The Language of Flowers

The language of flowers

flowers papadakis est 1989

Hardly anyone knows that the language of flowers originates from France. You see, it was there that a certain Charlotte de la Tour published a book in 1819, in which she listed the significance of various flowers. According to this, asters for example meant ulterior motives, whilst narcissi and peonies expressed shame.

This book became a bestseller and then in other countries authors switched to writing their own works. Initially they stuck more or less to de la Tour’s book, but soon it became more and more imprecise and was also adapted to customary country ways. Such as in England, for example, where everything was left out that could be considered shocking.

The final blow was when Americans discovered the language of flowers: Because many common English plant names had no American equivalent there, the same flower was listed under several different names.

De la Tour’s «Language of Flowers» therefore still counts today as the one that is most often used. For this reason, we are pleased to pass on some of them to you:

Aquilegia: Madness
Anemone: Resignation, mistrust
Aster: Ulterior motives
Bellis (Daisies): Innocence
Bouquet of flowers: Gallant gesture
Erica: Loneliness
Fern: Sincerity, reverie
Lilac: Initial loving feelings
Carnation: Lasting beauty
Gorse: Purity
Campanula (blue): Constancy
Wallflower: Radiance
Dog rose: Poetry
Hops: Injustice
Hydrangea: You are cold
Hyacinth: Goodwill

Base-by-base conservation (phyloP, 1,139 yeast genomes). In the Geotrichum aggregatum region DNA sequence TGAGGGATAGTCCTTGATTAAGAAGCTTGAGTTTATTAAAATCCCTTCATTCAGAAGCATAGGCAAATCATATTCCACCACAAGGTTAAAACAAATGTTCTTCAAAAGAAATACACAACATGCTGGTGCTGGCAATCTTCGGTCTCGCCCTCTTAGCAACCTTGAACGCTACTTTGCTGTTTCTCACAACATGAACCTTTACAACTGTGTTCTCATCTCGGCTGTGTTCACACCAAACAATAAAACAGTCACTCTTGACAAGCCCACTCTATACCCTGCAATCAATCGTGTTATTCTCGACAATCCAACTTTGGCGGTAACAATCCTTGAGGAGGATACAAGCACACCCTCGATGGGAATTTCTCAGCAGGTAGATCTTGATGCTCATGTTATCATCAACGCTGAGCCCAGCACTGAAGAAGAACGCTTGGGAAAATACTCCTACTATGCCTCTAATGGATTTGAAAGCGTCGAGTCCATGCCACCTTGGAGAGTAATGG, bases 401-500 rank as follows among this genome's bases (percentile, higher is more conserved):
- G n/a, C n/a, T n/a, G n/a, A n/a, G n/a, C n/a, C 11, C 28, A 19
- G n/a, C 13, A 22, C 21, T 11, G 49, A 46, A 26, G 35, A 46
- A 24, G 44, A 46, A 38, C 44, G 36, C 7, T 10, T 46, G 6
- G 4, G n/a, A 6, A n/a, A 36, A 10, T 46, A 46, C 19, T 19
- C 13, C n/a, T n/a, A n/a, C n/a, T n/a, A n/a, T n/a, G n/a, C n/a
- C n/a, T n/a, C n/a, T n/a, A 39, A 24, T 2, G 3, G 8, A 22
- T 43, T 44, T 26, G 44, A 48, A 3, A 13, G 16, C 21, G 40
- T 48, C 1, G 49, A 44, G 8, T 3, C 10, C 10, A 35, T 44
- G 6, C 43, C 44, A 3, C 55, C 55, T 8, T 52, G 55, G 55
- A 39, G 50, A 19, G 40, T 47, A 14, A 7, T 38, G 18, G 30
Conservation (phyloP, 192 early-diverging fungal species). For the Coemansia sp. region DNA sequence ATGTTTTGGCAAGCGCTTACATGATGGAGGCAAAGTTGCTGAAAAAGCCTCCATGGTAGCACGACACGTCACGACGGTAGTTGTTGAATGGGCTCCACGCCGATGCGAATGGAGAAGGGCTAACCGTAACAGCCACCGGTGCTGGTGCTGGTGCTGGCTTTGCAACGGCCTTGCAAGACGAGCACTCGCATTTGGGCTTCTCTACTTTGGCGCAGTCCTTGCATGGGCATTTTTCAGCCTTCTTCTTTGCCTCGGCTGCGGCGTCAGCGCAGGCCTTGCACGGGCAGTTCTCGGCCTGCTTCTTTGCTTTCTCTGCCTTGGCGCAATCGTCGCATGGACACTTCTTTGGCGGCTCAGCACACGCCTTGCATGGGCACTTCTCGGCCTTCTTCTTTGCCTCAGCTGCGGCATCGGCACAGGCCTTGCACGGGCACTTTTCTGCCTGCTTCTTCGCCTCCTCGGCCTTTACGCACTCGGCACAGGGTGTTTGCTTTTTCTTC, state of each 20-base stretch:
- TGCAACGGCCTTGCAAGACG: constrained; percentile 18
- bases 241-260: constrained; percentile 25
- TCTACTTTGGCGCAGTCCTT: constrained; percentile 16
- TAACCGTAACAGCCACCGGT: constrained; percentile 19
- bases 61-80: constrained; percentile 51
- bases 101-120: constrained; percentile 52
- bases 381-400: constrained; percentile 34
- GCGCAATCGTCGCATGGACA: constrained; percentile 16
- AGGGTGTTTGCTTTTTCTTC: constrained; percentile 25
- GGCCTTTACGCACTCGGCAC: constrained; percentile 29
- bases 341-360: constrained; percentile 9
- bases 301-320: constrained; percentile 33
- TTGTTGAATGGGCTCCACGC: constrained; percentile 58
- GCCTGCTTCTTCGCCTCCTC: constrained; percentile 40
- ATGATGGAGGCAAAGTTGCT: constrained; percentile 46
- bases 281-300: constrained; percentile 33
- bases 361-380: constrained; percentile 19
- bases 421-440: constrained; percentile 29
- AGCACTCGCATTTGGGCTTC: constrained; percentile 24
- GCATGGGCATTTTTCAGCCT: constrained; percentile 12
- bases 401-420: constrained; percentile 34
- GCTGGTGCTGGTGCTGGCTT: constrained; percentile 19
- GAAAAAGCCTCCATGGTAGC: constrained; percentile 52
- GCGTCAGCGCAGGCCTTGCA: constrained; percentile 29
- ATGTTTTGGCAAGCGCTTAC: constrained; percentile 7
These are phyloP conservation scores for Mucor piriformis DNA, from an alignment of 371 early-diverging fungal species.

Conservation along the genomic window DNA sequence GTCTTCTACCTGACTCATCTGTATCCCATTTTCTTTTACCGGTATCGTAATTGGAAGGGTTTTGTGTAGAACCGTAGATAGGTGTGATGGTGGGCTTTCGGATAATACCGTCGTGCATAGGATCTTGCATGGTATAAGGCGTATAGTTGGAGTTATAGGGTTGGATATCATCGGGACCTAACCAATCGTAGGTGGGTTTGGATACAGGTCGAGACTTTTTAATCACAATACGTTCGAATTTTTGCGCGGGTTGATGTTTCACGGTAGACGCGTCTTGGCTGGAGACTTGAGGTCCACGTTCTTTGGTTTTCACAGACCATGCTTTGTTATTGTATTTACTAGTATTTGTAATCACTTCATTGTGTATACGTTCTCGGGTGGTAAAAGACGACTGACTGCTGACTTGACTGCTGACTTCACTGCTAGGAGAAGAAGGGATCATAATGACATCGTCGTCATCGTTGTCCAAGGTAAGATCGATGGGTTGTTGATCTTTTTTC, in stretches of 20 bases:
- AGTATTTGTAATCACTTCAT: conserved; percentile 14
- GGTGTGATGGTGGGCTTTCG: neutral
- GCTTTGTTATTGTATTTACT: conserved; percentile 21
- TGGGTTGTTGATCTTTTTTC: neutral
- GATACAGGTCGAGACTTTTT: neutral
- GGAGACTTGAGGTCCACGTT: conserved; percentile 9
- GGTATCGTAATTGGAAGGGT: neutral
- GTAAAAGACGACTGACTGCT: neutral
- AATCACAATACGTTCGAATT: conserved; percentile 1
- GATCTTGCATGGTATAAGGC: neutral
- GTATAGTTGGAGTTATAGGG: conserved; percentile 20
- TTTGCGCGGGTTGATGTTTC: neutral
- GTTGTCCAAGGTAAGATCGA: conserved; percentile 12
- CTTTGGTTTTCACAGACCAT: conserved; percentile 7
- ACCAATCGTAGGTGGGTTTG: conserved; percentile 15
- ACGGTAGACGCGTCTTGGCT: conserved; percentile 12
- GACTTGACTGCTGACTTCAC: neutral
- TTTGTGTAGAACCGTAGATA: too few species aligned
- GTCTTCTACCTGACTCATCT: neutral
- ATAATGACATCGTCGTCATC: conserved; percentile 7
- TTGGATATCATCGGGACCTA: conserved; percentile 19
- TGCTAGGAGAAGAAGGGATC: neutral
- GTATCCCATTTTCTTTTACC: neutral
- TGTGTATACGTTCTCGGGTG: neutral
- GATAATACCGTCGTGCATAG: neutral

Periwinkle: Sweet memories
Iris: News
Jasmine: Kindness
Crown Imperial: Power
Cherry blossom: Good education
Cherry laurel: Infidelity
Clematis: Refinement
Cornflower: Tact
Lavender: Mistrust
Gillyflower: Dignity
Gillyflower (bright red): You are a goddess
Lily: Majesty
Lotus: Eloquence
Antirrhinum: Arrogance
Lilies of the valley: Return of good fortune
Hollyhock: Grace
Marguerite: Innocence
Mistletoe: I will overcome all obstacles
Poppy: Consolation
Moss rose: Sensual love
Myrtle: Symbol of marriage
Narcissus: Selfishness
Carnation (red): Pure and deep love
Carnation (yellow): Contempt
Carnation (white): Talent
Orange blossom: Virginity
Daffodil: Desire
Peony: Shame
Passion flower: Belief
Petunia: Surprise
Primula: Youth
Buttercup: You have heavenly charms
Marigold: Jealousy, despair
Delphinium: Superficiality
Rose (red, single rose): I love you
Rose (white): Silence
Rose petals: I am never pushy
Rosebud (white): A heart that does not yet know love
Rosemary: Your presence enlivens me
Snowdrops: Love’s happiness
Iris: Message
Sunflower: Riches
Maiden pink: Delicacy
Pansies: Duplicity
Tagetes: Disgust
Thyme: Activity
Tuberose: Lust
Tulip: Declaration of love
Violet: Modesty
Forget-me-nots: Don’t forget me
Dog rose: Simplicity

Leave a Reply